Meeting an interesting person – another difficult prompt. As I mull over this one and turn it over and over in my head. It keeps bringing back Mary to my mind, her relentless, undying spirit shines like a beacon of light and hope that nothing is impossible.
I remember the last time we saw her, two years ago. She had been reduced to a caricature of her former self, frail, hair undone and barely recognizable. And yet when she opened her eyes and saw us standing there, she smiled her beautiful, welcoming smile that filled up the room with warmth. She asked me to sit on her bed as she slowly shifted sideways to make room for me. I sat down, she held my hand and said, “It is cold, let me warm it up for you.” Typical Mary! Gracious, warm-hearted and loving as ever, always looking out for others, wondering what she can do to make others feel better.
We had met her about a year ago at the nursing home, she had spent a couple hours with us and other friends having cake and coffee; a little celebration for her birthday. As, she had sat on the wheelchair, her gray eyes sparkling with joy, wearing her favorite green jacket, and hair set in beautiful curls, immaculately dressed as usual! We were all talking and having a good time. When I had stood up to leave, she had held my hand firmly and said, “You sit here, you are not going anywhere.” As she had continued to hold my hand, I had felt so much love, it was overwhelming. If I had any doubt about love, here was the proof… that pure unconditional love existed!
I had held on to that feeling all the way home, as my heart burst with emotion and joy. It had always been on our agenda to try and visit Mary every other year or so, after moving away from Crosby. Crosby had been our home for two years, and slowly Mary had become a part of our family. She had welcomed us into the neighborhood and into her life with a lemon meringue pie. After taking the trouble of climbing up the stairs, with the pie in one hand, while holding on to the banister with the other hand, she had smiled and said, “welcome to Crosby, if you need anything let me know, I live in a green house, about two blocks away by the railroad tracks.” She had difficulty walking more than a few steps, climbing the stairs was an ordeal but that had not deterred her from visiting us.
Mary often baked goodies for fundraisers, she was the first one to offer help when somebody she knew was in the hospital or sick at home. She even did meals on wheels for folks younger than her, “they need help!”, she would say. Her house was warm and immaculate just like her, the coffee pot was always on, banana bread always on the table, just in case somebody popped in for a visit. The perpetual smile on her face hid a lot of pain that she never mentioned. I asked her one time if she was in pain, she said, “I am always in pain, at my age I have to accept it.”, then with a twinkle in her eye, she decided she was going to play a number-reversal game with her age. “Let’s say I am 68″, she told my kindergartner, who without a second thought said, ” It wouldn’t work when you are 89.” It made her laugh for a long time. My shy two year old would sit on her lap as they played legos and card games, while watching the birds from the big kitchen window.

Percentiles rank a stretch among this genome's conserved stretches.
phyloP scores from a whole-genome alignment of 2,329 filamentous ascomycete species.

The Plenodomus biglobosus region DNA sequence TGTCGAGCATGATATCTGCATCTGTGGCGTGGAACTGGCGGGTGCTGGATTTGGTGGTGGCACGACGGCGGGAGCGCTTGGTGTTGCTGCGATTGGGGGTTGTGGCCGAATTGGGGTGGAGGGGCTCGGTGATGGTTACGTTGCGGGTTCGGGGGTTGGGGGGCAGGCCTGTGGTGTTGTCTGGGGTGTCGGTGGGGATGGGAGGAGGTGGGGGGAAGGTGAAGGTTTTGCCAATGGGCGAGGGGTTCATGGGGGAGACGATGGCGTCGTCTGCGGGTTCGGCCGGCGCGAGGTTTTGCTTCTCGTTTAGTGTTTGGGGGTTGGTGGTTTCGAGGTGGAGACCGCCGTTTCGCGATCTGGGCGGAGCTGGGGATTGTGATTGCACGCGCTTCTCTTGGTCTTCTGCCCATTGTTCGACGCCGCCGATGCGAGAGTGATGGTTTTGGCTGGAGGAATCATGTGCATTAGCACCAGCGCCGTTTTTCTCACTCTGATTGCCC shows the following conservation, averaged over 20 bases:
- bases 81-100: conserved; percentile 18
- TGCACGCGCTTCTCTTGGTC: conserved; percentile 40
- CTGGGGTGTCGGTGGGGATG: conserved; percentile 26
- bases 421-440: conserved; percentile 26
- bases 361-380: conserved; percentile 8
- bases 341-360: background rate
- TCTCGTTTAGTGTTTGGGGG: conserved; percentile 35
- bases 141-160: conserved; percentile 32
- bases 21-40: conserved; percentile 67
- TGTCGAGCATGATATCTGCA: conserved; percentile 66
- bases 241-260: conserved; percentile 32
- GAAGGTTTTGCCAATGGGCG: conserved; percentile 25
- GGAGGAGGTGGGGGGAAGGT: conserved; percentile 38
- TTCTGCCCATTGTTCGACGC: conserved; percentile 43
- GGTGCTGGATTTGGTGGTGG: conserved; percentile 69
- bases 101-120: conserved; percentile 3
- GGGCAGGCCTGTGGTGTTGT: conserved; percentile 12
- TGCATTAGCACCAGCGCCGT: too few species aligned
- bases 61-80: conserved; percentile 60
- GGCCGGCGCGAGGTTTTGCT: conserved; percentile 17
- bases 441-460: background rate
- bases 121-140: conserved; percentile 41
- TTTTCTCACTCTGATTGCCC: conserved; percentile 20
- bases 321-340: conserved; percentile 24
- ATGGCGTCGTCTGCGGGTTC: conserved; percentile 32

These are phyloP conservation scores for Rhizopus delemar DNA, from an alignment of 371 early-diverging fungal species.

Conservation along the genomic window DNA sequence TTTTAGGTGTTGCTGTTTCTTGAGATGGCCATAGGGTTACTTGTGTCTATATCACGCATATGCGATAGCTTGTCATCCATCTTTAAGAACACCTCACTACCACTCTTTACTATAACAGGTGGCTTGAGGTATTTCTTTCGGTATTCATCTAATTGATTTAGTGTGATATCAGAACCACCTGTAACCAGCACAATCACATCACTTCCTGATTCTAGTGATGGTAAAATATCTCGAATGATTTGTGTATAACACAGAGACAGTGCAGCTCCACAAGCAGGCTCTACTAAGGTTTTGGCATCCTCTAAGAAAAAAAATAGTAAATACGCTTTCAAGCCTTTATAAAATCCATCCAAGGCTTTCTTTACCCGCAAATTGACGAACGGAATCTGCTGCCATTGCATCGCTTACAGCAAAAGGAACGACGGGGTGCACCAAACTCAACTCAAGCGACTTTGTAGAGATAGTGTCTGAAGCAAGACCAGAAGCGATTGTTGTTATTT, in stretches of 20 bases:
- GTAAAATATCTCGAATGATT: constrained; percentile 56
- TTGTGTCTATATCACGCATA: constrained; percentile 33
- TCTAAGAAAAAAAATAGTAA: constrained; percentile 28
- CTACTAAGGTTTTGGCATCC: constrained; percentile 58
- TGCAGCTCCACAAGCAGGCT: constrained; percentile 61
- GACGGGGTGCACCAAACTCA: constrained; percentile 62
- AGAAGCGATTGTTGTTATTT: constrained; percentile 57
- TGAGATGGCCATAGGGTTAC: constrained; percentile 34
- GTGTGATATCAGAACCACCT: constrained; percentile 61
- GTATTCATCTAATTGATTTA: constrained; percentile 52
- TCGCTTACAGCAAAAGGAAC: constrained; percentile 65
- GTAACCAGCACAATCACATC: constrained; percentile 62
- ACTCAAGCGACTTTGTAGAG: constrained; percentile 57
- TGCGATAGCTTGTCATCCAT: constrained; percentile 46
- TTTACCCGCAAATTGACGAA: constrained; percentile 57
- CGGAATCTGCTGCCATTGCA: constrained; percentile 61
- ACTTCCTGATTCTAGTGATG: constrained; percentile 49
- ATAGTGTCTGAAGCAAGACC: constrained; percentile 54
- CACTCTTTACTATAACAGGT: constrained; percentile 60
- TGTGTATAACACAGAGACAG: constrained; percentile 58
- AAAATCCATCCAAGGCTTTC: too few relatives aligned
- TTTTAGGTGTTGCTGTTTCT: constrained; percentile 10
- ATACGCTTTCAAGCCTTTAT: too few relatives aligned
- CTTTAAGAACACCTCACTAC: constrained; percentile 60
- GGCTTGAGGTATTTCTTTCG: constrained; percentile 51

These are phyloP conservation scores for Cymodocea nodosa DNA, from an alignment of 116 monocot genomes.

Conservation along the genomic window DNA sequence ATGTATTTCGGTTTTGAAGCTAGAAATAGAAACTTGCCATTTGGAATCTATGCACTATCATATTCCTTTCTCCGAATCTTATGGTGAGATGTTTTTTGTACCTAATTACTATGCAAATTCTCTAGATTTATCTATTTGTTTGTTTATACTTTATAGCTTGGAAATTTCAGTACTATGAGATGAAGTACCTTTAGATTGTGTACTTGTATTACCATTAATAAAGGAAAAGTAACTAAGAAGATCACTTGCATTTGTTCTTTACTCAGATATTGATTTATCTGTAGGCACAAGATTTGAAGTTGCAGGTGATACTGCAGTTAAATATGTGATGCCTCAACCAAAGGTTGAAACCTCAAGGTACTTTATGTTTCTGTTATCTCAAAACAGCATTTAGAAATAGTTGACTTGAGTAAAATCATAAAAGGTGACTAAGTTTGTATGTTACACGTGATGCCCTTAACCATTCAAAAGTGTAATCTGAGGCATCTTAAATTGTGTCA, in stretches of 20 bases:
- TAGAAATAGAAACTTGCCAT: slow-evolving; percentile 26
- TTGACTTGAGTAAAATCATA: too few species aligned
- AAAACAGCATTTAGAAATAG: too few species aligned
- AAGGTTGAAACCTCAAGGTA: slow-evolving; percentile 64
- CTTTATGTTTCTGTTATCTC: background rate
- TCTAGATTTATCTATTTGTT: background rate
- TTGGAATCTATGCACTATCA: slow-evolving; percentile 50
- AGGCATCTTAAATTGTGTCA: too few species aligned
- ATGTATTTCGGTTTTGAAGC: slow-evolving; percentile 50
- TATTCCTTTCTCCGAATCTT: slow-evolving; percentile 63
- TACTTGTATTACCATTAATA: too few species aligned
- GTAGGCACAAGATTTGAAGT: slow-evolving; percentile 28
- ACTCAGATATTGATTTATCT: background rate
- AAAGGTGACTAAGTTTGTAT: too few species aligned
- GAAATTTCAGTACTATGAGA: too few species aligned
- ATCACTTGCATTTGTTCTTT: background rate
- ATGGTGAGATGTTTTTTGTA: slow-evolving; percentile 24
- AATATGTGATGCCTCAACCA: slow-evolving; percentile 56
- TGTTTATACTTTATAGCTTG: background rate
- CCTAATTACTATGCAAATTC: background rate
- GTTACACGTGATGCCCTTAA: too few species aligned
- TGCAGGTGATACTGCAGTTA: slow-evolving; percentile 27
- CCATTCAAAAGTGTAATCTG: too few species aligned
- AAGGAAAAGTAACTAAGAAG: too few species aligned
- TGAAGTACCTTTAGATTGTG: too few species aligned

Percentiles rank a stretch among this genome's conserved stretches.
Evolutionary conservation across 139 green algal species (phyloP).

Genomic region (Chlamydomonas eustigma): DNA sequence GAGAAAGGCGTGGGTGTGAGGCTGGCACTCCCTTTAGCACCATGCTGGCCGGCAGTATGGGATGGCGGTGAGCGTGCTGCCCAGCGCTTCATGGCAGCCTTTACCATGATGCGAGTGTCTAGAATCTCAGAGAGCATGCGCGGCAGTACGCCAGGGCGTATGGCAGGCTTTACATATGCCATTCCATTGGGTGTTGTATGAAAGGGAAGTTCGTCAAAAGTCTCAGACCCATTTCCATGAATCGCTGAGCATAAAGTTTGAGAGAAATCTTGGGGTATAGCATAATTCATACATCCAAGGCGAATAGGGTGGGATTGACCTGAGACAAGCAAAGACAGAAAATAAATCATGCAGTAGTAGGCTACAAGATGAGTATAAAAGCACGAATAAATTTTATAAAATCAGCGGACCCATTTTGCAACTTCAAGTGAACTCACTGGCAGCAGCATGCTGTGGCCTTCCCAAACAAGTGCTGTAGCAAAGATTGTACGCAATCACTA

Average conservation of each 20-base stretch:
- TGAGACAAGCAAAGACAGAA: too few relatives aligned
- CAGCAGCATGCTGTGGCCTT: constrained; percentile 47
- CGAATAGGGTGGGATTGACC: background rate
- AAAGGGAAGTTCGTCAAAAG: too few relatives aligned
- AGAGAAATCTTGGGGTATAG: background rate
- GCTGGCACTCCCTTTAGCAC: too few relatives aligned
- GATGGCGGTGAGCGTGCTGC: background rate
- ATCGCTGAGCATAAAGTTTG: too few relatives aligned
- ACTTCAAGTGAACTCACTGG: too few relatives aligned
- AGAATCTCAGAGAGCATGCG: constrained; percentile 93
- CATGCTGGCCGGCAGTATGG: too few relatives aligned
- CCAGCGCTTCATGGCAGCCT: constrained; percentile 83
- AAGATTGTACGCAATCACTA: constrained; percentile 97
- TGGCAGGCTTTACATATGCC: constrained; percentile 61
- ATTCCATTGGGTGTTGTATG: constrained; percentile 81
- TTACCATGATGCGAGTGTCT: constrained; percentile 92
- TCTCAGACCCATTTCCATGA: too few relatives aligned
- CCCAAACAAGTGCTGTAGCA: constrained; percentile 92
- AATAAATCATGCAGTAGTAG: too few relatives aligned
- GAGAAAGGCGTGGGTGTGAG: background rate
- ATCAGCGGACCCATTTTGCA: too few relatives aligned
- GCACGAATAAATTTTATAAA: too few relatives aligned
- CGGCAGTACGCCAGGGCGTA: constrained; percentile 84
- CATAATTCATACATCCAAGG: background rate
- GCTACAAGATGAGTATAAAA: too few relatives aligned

Mary loved cooking, baking and trying out new recipes. She thoroughly enjoyed my Indian cooking, anything I made, be it roti, dosa, spicy daal or rajma. Chai Tea with pakoras (spicy fritters) was her all time favorite. She would make vegetarian food and have us over for dinners. She taught my boys to lay out the food and the plates on the table. One time she hosted a surprise birthday party for me at her house, another time a potluck dinner. Once we had made a lot of lefse and a pot of chicken for a gathering of friends at her house.
So many memories in those two years, but we had kept in touch for so many more. Mary smiled as she turned to look at the boys and said, ” They are growing up aren’t they?” The boys moved in closer and held her hand for a while as they talked with her. Then there was silence, slowly her eyes were closing and she let go of the boys’ hands, we decided to let her rest. This might be our final visit.
Two days later she was gone.